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Profile: Maura Tumulty (Colgate University)
  1. Maura Tumulty (2014). Managing Mismatch Between Belief and Behavior. Pacific Philosophical Quarterly 95 (1).
    Our behavior doesn't always match the beliefs attributed to us, and sometimes the mismatch raises questions about what our beliefs actually are. I compare two approaches to such cases, and argue in favor of the one which allows some belief-attributions to lack a determinate truth-value. That approach avoids an inappropriate assumption about cognitive activity: namely, that whenever we fail in performing one cognitive activity, there is a distinct cognitive activity at which we succeed. The indeterminacy-allowing approach also meshes well with (...)
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  2. Maura Tumulty (2012). Delusions and Not-Quite-Beliefs. Neuroethics 5 (1):29-37.
    Bortolotti argues that the irrationality of many delusions is no different in kind from the irrationality that marks many non-pathological states typically treated as beliefs. She takes this to secure the doxastic status of those delusions. Bortolotti’s approach has many benefits. For example, it accounts for the fact that we can often make some sense of what deluded subjects are up to, and helps explain why some deluded subjects are helped by cognitive behavioral therapy. But there is an alternative approach (...)
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  3. Maura Tumulty (2011). An Introduction to Philosophical Methods. Review of Metaphysics 65 (1):152-153.
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  4. Maura Tumulty (2011). Delusions and Dispositionalism About Belief. Mind and Language 26 (5):596-628.
    The imperviousness of delusions to counter-evidence makes it tempting to classify them as imaginings. Bayne and Pacherie argue that adopting a dispositional account of belief can secure the doxastic status of delusions. But dispositionalism can only secure genuinely doxastic status for mental states by giving folk-psychological norms a significant role in the individuation of attitudes. When such norms individuate belief, deluded subjects will not count as believing their delusions. In general, dispositionalism won't confer genuinely doxastic status more often than do (...)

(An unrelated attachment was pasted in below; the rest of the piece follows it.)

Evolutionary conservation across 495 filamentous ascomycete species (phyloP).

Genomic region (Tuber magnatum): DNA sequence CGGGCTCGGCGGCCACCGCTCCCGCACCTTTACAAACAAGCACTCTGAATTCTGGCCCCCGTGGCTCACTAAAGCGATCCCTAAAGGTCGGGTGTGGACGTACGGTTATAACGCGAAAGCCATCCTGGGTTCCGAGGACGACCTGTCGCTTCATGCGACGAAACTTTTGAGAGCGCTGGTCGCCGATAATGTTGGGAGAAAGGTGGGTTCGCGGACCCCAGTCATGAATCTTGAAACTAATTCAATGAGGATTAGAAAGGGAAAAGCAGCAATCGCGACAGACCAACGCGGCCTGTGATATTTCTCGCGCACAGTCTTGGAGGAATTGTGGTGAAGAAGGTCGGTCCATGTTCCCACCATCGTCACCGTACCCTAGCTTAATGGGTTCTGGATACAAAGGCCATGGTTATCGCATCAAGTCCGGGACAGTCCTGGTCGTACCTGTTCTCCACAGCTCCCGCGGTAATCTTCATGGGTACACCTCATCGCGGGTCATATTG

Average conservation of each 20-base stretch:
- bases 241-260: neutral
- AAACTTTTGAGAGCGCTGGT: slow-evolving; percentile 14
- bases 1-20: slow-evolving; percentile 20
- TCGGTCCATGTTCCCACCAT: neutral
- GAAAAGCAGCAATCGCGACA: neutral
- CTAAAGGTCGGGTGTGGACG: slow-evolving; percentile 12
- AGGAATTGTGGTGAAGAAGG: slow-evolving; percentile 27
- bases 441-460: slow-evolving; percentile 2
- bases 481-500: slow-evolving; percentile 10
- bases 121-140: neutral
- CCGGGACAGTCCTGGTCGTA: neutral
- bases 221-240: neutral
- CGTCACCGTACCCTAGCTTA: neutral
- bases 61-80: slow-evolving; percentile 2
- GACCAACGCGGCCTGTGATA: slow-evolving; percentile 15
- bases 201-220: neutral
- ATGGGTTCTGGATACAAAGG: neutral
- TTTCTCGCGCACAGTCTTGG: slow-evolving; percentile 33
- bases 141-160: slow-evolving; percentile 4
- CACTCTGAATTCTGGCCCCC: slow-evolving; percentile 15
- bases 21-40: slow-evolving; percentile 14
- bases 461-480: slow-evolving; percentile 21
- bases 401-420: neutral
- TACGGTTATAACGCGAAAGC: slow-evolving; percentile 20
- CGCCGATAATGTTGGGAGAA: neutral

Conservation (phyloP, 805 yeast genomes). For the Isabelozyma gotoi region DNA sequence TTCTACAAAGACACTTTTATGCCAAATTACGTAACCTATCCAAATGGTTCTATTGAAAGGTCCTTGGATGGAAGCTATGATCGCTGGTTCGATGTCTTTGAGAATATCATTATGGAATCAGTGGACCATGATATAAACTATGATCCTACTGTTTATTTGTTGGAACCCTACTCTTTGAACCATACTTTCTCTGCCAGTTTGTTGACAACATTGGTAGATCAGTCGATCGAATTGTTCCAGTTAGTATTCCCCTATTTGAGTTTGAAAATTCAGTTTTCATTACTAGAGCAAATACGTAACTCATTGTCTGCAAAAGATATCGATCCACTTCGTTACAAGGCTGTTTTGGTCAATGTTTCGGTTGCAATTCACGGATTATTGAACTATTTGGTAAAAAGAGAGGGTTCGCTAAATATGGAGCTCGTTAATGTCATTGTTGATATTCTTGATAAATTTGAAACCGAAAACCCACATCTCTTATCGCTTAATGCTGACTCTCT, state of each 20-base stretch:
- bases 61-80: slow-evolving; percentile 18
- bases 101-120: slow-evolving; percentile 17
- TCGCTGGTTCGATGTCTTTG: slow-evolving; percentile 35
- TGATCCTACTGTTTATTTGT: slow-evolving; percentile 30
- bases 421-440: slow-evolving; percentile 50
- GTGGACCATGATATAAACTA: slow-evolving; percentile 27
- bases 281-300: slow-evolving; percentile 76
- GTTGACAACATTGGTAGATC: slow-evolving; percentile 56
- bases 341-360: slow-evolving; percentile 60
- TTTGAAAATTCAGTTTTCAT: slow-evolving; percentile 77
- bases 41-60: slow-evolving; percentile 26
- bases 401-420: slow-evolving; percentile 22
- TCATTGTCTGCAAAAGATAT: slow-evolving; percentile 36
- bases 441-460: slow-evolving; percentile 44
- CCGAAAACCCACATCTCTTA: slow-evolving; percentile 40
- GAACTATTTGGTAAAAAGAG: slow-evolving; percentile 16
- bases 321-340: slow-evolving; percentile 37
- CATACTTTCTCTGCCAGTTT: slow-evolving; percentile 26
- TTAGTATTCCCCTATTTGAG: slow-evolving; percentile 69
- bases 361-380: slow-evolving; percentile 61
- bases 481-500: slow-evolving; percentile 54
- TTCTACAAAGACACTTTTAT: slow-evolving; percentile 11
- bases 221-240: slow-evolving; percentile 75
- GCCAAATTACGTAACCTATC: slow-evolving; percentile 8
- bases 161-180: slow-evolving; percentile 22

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  5. Maura Tumulty (2011). Modeling Expressing on Demonstrating. Journal of Philosophical Research 36:43-76.
    We can increase our understanding of expression by considering an analogy to demonstrative reference. The connections between a demonstrative phrase and its referent, in a case of fully successful communication with that phrase, are analogous to the connections between an expressible state and the behavior that expresses it. The connections in each case serve to maintain a certain status for the connected elements: as actions of persons; or as objects, events, or states significant to persons. The analogy to demonstrative reference (...)
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  6. Maura Tumulty (2010). Showing by Avowing. Acta Analytica 25 (1):35-46.
    Dorit Bar-On aims to account for the distinctive security of avowals by appealing to expression. She officially commits herself only to a negative characterization of expression, contending that expressive behavior is not epistemically based in self-judgments. I argue that her account of avowals, if it relies exclusively on this negative account of expression, can't achieve the explanatory depth she claims for it. Bar-On does explore the possibility that expression is a kind of perception-enabling showing. If she endorsed this positive account, (...)
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  7. Maura Tumulty, Delusions and Dispositional Beliefs.
    In some ways, someone suffering from the delusion that his or her spouse has been kidnapped and replaced with an imposter appears to believe that he or she eats dinner with an imposter every night. But the imperviousness of delusions to counter-evidence makes it hard to classify them as beliefs, and easier to classify them as imaginings. Bayne and Pacherie want to use Schwitzgebel’s dispositional account of belief to restore confidence in the doxastic character of delusion. While dispositionalism appears to (...)
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  8. Maura Tumulty (2009). How Philosophers Think About Persons, Personal Identity, and the Self. In Debra J. H. Mathews, Hilary Bok & Peter V. Rabins (eds.), Personal Identity and Fractured Selves: Perspectives From Philosophy, Ethics, and Neuroscience. Johns Hopkins University Press.
     
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  9. Maura Tumulty (2009). Pains, Imperatives, and Intentionalism. Journal of Philosophy 106 (3):161-166.
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  10. Maura Tumulty (2008). Diminished Rationality and the Space of Reasons. Canadian Journal of Philosophy 38 (4):pp. 601-629.
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  11. Maura Tumulty (2006). Davidson's Fear of the Subjective. Southern Journal of Philosophy 44 (3):509-532.
    According to Donald Davidson, any philosophy of mind that appeals to propositional content is doomed to become an account of the mind as a private theater. But Davidson’s own work on thought-attribution can be used to make propositional content safe. This paper uses Davidson’s negative reaction to Gareth Evans’s works on perceptually based demonstrative thought to tease out a way of talking about propositional content that doesn’t slide into subjectivism. It also explains why Davidson saw Evans as a mentalist enemy (...)
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  12. Maura Tumulty (2004). The Problem of Perception. Journal of Philosophy 101 (1):44-53.
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